Monday workshop
Monday, January 29, 2024 - 3:30pm
Nature's Proxies: A History of Studying Past and Future Climates
“Climate” defies easy definition. Anyone can observe or feel some aspects of the weather, but they can never experience the full temporal or spatial range that is climate. Many aspects of climate are beyond direct human experience. Climate must be mediated through computer models, instruments like thermometers, and organic and inorganic remains known as proxies that indirectly record the ebb and flow of climate over millions of years. With such varied ways to know climate, it is no wonder that scientific observers have advanced competing ideas about climate, many with some truth to them.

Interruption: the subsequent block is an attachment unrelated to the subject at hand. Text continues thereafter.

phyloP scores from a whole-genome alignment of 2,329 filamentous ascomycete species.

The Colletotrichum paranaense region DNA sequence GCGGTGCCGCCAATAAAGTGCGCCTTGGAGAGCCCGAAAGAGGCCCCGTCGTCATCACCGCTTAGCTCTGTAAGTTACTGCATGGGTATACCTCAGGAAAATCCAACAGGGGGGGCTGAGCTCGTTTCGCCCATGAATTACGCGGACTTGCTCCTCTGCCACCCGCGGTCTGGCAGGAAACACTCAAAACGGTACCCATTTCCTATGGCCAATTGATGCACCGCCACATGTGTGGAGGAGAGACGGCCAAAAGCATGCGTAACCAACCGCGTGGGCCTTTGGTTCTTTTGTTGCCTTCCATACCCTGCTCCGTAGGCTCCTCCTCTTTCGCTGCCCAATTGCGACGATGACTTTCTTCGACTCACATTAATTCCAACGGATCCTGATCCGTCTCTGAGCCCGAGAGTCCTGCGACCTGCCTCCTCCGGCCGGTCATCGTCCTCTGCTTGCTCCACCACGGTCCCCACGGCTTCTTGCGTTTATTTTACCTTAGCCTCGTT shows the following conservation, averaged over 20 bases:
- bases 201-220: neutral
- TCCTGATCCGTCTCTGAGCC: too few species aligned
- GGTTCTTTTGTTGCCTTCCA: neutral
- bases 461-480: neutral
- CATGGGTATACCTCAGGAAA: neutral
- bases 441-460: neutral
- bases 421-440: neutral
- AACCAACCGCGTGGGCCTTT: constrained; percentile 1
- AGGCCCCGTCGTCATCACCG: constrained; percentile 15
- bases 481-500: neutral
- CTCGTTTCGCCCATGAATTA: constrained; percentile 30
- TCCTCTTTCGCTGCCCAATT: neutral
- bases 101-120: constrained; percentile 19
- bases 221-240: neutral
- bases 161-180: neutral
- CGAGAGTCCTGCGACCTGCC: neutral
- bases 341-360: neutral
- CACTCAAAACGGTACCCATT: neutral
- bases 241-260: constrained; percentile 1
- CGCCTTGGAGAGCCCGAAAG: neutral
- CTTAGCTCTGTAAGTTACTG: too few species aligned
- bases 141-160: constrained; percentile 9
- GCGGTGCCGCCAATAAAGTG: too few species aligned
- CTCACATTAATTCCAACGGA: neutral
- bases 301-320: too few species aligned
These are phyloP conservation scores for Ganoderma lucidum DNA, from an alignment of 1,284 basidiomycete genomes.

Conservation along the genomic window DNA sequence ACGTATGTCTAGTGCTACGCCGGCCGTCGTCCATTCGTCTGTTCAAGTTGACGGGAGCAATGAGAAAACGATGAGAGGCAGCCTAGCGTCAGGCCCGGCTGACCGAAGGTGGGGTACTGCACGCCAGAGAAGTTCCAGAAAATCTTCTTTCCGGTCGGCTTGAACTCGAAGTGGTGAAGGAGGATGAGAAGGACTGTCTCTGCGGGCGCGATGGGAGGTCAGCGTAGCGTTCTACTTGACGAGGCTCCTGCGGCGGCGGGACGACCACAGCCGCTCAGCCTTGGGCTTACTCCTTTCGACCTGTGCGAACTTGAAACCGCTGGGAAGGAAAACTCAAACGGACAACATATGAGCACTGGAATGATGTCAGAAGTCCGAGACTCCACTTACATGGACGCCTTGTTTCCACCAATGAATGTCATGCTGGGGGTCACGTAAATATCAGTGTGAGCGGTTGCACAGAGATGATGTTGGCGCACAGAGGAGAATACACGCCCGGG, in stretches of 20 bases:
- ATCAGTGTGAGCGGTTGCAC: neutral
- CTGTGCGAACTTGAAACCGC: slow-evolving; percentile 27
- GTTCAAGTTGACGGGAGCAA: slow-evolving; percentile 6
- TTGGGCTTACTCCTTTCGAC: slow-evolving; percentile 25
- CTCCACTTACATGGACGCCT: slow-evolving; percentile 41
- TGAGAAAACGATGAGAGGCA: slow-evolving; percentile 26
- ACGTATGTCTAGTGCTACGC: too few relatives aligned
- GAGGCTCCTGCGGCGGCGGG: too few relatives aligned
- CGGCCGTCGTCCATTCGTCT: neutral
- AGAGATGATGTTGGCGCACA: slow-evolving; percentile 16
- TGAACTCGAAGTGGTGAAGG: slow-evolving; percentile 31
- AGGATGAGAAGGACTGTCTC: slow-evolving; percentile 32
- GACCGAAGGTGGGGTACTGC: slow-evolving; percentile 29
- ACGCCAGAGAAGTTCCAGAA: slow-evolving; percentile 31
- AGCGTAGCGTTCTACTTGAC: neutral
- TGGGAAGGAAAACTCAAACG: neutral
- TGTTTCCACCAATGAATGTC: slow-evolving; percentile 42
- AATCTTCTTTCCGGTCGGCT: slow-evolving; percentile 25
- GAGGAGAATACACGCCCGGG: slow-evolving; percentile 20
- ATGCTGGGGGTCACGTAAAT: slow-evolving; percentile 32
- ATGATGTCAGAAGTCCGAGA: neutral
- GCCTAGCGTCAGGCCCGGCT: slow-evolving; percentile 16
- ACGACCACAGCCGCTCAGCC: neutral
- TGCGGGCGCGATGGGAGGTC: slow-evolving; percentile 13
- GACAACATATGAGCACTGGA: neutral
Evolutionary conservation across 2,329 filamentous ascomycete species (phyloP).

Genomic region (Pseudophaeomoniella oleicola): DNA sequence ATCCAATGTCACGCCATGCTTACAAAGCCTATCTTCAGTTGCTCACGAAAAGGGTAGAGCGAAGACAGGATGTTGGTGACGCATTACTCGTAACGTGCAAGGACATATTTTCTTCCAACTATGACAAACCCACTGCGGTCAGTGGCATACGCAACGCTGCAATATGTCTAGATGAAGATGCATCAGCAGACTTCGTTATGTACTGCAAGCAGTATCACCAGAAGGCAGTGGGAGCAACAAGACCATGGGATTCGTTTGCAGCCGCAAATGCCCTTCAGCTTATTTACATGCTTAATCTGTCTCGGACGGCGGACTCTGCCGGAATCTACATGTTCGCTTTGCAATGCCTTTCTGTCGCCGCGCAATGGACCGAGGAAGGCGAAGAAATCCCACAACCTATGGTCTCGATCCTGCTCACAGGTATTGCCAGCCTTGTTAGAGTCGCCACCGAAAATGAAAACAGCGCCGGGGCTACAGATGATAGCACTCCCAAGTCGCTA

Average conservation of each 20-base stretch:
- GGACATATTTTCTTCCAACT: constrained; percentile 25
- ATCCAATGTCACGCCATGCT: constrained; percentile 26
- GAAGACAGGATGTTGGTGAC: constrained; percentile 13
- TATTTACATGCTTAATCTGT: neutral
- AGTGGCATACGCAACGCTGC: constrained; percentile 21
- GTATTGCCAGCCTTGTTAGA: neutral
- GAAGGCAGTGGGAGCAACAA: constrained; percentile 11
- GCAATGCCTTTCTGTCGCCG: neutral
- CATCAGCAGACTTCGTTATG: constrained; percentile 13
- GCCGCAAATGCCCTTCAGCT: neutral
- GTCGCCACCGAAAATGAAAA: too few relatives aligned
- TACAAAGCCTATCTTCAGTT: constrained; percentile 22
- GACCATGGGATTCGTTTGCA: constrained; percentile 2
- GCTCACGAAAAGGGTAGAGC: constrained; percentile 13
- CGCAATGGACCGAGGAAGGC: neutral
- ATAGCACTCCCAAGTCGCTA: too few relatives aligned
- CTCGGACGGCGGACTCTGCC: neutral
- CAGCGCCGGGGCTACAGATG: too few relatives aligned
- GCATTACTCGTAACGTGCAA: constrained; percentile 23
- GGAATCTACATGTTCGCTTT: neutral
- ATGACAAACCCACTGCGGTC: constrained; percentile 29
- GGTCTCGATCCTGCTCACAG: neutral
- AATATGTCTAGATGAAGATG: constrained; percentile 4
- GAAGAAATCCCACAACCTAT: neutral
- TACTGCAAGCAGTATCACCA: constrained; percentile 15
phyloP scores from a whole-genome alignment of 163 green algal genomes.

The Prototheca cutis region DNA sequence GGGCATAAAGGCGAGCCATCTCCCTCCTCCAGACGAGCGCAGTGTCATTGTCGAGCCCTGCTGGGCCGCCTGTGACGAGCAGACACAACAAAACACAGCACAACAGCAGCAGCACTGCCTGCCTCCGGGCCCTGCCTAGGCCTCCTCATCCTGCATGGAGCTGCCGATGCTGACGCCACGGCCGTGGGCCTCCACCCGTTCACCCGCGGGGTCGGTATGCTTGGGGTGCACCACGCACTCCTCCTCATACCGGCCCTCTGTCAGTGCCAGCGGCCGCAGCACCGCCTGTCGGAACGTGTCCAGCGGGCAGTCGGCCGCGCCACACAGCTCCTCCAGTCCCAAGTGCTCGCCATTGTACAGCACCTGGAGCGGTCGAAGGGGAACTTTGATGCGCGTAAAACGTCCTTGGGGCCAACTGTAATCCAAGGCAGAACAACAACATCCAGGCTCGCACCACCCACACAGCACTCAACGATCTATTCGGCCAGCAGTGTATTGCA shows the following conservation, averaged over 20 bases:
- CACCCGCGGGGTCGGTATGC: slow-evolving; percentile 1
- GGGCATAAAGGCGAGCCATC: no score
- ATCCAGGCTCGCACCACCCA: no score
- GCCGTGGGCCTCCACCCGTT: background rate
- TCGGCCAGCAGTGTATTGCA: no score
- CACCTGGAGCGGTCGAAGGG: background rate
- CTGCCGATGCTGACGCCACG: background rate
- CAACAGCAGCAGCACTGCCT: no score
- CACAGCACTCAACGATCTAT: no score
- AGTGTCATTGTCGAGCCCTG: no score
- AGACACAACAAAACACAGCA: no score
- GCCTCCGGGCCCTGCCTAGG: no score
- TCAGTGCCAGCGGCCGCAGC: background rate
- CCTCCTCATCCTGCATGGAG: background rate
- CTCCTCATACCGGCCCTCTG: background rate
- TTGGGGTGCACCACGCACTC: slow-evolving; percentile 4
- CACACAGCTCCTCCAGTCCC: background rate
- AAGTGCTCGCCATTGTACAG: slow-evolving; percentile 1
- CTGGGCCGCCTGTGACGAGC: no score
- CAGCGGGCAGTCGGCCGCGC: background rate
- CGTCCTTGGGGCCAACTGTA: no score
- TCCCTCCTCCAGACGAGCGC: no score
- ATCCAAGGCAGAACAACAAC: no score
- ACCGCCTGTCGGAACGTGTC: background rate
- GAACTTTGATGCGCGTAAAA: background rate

Prof. Charenko's talk will focus on knowledge production by climate proxies such as fossil pollen, tree rings, and ice cores. In the twentieth century, scientists developed several techniques to infer past climate from many different proxies. She shows how the different slices of time and space made visible with each proxy shaped notions of climate itself. She also examine how these varied interpretations of climate played an outsized role in explanations of human history and destiny. Scientists interested in climate over long timescales routinely discussed how climate influenced plants, animals, and, notably, people. By following the scientists who reconstructed climate using the natural archives, she shows how material objects worked with scientists' perceptions of human groups to compel, constrain, and reinforce their understandings of climate, history, and the future.